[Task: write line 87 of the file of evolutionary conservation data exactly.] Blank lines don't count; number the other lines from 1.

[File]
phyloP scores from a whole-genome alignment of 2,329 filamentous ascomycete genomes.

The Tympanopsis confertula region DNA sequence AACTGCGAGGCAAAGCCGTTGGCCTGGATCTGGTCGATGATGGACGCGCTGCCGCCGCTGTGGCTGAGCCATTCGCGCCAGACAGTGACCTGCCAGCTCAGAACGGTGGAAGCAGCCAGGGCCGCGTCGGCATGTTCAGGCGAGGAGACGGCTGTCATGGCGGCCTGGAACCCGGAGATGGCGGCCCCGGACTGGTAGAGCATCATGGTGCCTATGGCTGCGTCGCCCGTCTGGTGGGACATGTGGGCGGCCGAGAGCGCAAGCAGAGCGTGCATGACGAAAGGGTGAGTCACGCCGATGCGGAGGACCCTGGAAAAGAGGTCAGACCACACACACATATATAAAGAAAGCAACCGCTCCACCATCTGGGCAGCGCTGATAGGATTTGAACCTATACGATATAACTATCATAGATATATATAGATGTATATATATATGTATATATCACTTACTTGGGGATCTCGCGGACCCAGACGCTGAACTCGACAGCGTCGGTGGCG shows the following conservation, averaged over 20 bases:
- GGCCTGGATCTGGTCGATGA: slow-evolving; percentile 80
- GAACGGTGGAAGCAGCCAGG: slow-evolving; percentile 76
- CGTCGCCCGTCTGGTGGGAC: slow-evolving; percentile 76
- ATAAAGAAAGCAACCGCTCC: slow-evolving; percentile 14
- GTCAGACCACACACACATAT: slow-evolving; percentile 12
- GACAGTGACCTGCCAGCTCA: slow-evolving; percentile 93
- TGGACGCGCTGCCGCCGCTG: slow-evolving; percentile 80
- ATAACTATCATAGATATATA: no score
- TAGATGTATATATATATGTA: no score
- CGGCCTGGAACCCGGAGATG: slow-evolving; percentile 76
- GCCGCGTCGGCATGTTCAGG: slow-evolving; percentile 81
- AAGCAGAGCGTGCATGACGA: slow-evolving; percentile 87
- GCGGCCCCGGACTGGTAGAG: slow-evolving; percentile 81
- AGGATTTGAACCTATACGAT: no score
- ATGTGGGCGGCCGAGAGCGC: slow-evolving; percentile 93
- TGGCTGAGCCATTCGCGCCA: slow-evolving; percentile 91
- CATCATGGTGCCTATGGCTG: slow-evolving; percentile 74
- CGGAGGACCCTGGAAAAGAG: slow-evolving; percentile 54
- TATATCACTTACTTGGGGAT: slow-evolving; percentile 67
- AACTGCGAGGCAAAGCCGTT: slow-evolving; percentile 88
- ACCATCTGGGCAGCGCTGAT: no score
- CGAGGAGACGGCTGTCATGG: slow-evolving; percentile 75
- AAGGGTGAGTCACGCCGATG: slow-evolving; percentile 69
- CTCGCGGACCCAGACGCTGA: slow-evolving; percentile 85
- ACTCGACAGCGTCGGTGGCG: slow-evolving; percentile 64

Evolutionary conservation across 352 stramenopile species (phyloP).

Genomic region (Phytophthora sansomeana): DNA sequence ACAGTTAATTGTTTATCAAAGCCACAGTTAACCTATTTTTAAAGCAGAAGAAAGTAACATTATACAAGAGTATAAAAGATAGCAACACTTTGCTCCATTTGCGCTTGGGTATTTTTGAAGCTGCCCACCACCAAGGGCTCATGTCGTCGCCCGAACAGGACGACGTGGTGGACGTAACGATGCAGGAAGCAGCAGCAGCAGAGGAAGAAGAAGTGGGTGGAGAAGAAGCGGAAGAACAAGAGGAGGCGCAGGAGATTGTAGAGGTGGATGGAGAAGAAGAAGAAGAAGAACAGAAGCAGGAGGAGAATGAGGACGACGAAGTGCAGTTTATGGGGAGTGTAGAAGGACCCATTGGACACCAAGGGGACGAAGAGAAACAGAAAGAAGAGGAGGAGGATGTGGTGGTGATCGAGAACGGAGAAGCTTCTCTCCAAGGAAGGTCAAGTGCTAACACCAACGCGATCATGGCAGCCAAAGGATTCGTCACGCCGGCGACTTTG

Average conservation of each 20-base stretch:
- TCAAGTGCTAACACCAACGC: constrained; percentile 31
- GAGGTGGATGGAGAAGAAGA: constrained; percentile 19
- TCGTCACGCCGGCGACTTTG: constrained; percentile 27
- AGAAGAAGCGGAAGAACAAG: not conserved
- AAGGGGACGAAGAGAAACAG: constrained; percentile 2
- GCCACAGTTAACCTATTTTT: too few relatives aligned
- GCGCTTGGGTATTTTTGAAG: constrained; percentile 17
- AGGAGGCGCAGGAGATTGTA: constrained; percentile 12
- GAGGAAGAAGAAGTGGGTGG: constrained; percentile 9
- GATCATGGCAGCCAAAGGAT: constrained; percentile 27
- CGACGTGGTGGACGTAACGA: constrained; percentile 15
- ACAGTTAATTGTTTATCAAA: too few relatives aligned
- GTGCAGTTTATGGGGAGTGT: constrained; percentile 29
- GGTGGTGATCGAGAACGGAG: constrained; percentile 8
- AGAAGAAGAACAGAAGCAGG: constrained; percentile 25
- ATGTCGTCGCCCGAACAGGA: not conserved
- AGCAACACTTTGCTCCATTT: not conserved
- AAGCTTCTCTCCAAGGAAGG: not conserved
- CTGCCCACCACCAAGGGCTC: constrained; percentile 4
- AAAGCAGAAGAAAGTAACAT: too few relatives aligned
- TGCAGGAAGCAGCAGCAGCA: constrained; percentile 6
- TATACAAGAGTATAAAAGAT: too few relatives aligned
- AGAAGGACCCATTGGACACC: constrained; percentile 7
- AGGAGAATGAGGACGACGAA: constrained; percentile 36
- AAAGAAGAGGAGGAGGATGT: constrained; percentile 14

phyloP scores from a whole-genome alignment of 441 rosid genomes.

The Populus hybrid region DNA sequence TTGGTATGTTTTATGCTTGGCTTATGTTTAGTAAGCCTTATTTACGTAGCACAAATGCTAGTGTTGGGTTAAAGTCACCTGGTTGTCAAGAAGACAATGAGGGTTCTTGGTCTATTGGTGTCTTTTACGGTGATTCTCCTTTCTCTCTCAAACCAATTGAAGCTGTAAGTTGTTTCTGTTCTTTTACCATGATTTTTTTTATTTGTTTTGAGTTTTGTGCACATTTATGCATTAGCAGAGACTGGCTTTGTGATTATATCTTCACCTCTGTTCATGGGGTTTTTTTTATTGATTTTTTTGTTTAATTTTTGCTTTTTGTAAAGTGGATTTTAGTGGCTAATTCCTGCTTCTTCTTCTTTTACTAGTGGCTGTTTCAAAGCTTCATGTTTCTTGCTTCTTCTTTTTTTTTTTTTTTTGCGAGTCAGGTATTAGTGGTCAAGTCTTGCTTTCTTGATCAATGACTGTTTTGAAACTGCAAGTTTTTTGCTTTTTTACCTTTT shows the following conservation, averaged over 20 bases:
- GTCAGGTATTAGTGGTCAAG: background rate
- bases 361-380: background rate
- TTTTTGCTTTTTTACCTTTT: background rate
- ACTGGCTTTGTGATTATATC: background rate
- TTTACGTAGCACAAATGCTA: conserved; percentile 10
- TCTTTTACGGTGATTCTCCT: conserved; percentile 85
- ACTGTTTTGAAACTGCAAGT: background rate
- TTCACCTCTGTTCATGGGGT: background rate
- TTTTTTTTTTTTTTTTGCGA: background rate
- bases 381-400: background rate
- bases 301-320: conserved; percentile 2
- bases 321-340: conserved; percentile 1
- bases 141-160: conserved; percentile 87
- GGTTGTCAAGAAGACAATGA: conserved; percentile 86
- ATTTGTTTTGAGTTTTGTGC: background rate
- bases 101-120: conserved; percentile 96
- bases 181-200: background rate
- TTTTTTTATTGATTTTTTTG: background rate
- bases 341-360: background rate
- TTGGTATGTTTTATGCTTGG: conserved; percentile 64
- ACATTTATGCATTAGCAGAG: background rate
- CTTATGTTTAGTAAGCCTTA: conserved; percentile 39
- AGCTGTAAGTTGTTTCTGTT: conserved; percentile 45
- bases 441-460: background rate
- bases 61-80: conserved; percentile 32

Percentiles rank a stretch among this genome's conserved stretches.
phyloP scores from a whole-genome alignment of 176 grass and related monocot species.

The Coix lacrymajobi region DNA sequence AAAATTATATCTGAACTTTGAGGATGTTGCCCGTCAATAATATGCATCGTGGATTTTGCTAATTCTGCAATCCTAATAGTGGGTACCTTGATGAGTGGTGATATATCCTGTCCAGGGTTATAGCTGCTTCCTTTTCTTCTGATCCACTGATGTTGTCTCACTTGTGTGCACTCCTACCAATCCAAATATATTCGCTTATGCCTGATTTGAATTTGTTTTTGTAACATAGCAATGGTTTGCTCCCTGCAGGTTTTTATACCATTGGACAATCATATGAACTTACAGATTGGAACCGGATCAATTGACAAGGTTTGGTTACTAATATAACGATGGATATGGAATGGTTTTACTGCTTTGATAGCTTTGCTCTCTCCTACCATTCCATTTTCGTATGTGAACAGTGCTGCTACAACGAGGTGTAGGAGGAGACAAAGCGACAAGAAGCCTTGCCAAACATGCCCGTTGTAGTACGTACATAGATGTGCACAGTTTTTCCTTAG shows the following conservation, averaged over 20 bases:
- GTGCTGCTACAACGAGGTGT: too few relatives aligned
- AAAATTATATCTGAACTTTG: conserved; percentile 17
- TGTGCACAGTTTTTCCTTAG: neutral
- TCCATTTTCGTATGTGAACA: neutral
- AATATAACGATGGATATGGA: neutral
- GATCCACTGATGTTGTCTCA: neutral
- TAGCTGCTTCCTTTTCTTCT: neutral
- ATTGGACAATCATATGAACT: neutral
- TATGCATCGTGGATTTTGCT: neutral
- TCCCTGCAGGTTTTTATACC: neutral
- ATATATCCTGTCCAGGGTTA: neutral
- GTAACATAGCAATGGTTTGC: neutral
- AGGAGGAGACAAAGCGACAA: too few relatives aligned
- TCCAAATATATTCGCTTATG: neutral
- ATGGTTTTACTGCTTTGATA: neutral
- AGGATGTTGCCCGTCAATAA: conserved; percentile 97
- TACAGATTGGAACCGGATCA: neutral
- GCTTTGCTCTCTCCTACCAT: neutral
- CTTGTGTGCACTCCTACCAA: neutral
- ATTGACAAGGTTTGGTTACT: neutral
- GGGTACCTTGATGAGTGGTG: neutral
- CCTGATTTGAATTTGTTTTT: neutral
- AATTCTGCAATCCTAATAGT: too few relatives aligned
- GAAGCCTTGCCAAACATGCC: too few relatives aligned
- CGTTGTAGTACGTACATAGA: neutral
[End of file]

- AAAATTATATCTGAACTTTG: conserved; percentile 17